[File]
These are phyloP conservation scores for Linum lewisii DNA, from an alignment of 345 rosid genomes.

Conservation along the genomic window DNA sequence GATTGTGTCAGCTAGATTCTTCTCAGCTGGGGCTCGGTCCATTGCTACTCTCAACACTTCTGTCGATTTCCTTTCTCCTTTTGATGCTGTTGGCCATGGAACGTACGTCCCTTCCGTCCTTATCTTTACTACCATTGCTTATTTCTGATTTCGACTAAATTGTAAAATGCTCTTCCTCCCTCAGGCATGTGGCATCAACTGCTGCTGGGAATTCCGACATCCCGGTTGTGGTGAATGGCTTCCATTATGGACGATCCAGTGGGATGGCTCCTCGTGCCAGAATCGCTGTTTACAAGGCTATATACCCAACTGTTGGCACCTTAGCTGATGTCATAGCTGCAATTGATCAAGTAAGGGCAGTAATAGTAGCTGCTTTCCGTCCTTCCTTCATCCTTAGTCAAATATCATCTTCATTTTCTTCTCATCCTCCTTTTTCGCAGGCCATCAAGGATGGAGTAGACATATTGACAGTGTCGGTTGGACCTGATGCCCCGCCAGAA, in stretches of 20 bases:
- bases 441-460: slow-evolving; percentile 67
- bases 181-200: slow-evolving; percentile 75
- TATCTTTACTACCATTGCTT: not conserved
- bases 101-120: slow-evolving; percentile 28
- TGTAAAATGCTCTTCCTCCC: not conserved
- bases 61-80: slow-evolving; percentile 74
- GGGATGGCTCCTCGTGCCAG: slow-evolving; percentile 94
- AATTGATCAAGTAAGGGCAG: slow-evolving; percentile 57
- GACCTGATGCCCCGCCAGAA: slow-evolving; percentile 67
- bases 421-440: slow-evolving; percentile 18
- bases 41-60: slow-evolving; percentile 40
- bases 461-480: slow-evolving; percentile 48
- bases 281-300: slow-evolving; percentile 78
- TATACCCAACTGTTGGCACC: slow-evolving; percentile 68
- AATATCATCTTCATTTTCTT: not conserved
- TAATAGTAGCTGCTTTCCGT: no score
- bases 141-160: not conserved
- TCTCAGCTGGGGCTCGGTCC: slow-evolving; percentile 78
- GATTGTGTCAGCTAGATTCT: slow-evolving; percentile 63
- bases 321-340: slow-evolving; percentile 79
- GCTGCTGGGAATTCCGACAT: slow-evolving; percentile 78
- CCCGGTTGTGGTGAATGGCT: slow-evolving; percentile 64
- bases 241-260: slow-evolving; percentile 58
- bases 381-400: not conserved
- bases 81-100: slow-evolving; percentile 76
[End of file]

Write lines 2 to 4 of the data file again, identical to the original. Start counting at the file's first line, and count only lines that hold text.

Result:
Conservation along the genomic window DNA sequence GATTGTGTCAGCTAGATTCTTCTCAGCTGGGGCTCGGTCCATTGCTACTCTCAACACTTCTGTCGATTTCCTTTCTCCTTTTGATGCTGTTGGCCATGGAACGTACGTCCCTTCCGTCCTTATCTTTACTACCATTGCTTATTTCTGATTTCGACTAAATTGTAAAATGCTCTTCCTCCCTCAGGCATGTGGCATCAACTGCTGCTGGGAATTCCGACATCCCGGTTGTGGTGAATGGCTTCCATTATGGACGATCCAGTGGGATGGCTCCTCGTGCCAGAATCGCTGTTTACAAGGCTATATACCCAACTGTTGGCACCTTAGCTGATGTCATAGCTGCAATTGATCAAGTAAGGGCAGTAATAGTAGCTGCTTTCCGTCCTTCCTTCATCCTTAGTCAAATATCATCTTCATTTTCTTCTCATCCTCCTTTTTCGCAGGCCATCAAGGATGGAGTAGACATATTGACAGTGTCGGTTGGACCTGATGCCCCGCCAGAA, in stretches of 20 bases:
- bases 441-460: slow-evolving; percentile 67
- bases 181-200: slow-evolving; percentile 75